It would be a major constitutional crisis. As if we didn't have one already...
No it would not be a constitutional crisis. That's is precisely what it would not be.

A constitutional crisis, whereby MP's have tried to thwart a democratic mandate and a government's legislative timetable via a Speaker of the Commons who is prepared to play fast and loose with centuries of parliamentary precedent, is what we have just had.

Having said all of that, I cannot say I am in any way sorry that Parliament threw May's shitty deal out.
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cubes



Joined: 10 Jun 2008
Posts: 691
Location: Norfolk

PostPosted: Fri May 24, 2019 6:41 pm    Post subject: Reply with quote

You do realise that this "parliamentary precedent" was just previous speakers making it up as they went along don't you?

So, TM is gone, which political"heavyweight" (rofl) do we get next? I can see a brexiteer pm whistle until 31 Oct and let us drop out on the worst possible terms (WTO) as the most likely course at the moment.
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Little John



Joined: 08 Mar 2008
Posts: 7180
Location: UK

PostPosted: Fri May 24, 2019 7:24 pm    Post subject: Reply with quote

cubes wrote:
You do realise that this "parliamentary precedent" was just previous speakers making it up as they went along don't you?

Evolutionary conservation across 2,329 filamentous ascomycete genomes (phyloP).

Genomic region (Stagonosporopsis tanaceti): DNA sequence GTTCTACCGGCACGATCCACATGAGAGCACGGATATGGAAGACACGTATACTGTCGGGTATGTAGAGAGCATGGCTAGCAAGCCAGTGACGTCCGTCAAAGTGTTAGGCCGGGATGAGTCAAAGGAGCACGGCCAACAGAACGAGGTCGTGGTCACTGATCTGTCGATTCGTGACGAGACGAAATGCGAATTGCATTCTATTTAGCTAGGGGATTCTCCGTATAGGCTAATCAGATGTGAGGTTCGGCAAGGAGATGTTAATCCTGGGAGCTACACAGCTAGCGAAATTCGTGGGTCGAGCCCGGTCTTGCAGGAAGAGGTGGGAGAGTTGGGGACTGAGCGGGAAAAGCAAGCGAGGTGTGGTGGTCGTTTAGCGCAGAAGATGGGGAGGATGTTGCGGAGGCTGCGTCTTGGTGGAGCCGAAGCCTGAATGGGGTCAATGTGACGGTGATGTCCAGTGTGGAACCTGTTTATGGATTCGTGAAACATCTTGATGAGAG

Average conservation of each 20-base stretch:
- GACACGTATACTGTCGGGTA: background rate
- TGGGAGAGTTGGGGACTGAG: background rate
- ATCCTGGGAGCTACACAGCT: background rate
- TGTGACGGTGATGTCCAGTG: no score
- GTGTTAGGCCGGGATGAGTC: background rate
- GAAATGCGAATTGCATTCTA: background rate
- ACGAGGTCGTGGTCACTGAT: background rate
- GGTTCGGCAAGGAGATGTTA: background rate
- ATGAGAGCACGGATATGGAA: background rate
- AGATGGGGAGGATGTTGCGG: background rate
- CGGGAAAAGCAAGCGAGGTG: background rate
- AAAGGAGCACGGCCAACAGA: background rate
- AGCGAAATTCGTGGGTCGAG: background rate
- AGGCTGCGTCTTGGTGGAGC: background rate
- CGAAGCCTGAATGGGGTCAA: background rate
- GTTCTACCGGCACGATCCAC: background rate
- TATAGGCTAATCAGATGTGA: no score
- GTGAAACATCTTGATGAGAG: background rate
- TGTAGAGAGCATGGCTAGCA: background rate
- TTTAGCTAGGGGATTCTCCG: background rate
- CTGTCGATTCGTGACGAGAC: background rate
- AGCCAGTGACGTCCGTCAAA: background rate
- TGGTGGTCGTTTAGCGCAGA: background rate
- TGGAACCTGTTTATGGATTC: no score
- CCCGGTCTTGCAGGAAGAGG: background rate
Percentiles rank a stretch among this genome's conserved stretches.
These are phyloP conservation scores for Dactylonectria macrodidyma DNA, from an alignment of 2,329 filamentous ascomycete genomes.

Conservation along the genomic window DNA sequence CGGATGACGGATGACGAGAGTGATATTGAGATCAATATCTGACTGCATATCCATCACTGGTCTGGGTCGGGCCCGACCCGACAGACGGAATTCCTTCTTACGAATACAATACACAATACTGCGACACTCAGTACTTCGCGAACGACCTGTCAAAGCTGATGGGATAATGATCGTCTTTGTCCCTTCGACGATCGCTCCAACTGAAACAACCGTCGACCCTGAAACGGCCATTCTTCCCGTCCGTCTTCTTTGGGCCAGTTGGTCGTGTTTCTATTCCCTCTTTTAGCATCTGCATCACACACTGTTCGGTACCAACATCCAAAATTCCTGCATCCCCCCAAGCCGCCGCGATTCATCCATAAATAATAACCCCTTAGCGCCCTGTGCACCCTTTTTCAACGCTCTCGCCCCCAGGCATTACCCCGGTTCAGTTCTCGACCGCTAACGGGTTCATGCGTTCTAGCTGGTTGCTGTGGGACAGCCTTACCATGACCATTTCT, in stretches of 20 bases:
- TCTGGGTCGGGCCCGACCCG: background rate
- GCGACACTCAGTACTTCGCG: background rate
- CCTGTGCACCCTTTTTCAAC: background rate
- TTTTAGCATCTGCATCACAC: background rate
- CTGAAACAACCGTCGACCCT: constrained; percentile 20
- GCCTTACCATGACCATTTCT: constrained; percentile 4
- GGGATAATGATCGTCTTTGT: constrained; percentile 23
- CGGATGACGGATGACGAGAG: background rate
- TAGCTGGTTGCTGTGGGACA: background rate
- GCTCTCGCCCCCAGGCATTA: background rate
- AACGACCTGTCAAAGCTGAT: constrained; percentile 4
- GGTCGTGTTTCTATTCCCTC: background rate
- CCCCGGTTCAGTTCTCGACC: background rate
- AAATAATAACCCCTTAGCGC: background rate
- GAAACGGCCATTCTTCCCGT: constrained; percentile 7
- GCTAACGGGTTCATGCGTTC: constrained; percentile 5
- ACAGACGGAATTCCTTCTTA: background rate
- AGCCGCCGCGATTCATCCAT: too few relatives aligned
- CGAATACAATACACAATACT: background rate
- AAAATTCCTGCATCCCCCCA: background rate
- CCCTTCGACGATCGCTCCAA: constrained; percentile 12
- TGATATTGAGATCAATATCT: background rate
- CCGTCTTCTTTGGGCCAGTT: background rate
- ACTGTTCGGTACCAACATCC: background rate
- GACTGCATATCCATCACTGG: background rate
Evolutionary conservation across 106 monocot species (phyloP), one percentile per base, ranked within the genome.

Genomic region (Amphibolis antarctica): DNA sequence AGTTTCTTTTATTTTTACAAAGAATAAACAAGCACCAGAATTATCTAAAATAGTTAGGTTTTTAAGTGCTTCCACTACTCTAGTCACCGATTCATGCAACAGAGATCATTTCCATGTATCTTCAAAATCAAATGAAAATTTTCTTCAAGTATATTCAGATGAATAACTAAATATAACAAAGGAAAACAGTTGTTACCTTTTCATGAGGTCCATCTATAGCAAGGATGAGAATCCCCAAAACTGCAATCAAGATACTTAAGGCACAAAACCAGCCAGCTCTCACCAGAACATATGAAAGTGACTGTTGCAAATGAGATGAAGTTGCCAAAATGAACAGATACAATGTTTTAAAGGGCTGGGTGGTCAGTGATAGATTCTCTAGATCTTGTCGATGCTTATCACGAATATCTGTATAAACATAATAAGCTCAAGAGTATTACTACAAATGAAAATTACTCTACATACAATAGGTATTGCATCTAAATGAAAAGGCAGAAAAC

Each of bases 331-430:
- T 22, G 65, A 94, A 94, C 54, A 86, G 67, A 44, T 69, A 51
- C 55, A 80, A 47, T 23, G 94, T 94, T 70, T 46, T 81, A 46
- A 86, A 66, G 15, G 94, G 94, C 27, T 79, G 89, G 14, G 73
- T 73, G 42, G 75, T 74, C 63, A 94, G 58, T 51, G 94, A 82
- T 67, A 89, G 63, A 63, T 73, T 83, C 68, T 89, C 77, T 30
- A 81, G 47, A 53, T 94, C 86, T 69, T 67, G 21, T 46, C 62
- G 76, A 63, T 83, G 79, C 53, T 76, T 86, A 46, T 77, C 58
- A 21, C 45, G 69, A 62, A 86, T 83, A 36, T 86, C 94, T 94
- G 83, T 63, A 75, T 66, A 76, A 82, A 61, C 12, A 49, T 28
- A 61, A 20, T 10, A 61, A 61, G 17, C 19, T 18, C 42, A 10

So, TM is gone, which political"heavyweight" (rofl) do we get next? I can see a brexiteer pm whistle until 31 Oct and let us drop out on the worst possible terms (WTO) as the most likely course at the moment.
So, you think WTO represents worse terms than May's deal do you?
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UndercoverElephant



Joined: 10 Mar 2008
Posts: 10096
Location: south east England

PostPosted: Fri May 24, 2019 7:38 pm    Post subject: Reply with quote

Little John wrote:
So, apparently, a report has just been published which suggests that a committed no deal Brexiteer PM could take the UK out of the EU on WTO and parliament could do nothing about it legally. The reason being all of the amendments to the withdrawal bill, such as, for example, Cooper's critical amendment, all relate to the withdrawal bill itself. If that is discarded, parliament has no leverage as the clock ticks down.

Parliament would, under such circumstances no doubt apply as much political pressure as possible in the form of motions etc. But, legally, they would be worthless.

https://www.dailymail.co.uk/news/article-7065315/New-Brexiteer-PM-wants-Britain-EU-No-Deal-stopped-Parliament.html


I don't know whether or not this is true. It might be. Because of the unwritten and flexible nature of our constitution, I wouldn't be surprised if the speaker and the majority in parliament find a way to take control. I have seen it claimed elsewhere that parliament and the speaker could even directly revoke article 50 without the government's approval.

But if it is indeed true, and this is what May's replacement does, then the country would be left completely ungovernable. They would not be able to get any legislation passed, at a time when a lot of controversial legislation would be urgently required. So there would have to be an immediate general election.

Either way, this ride is about to get a lot wilder.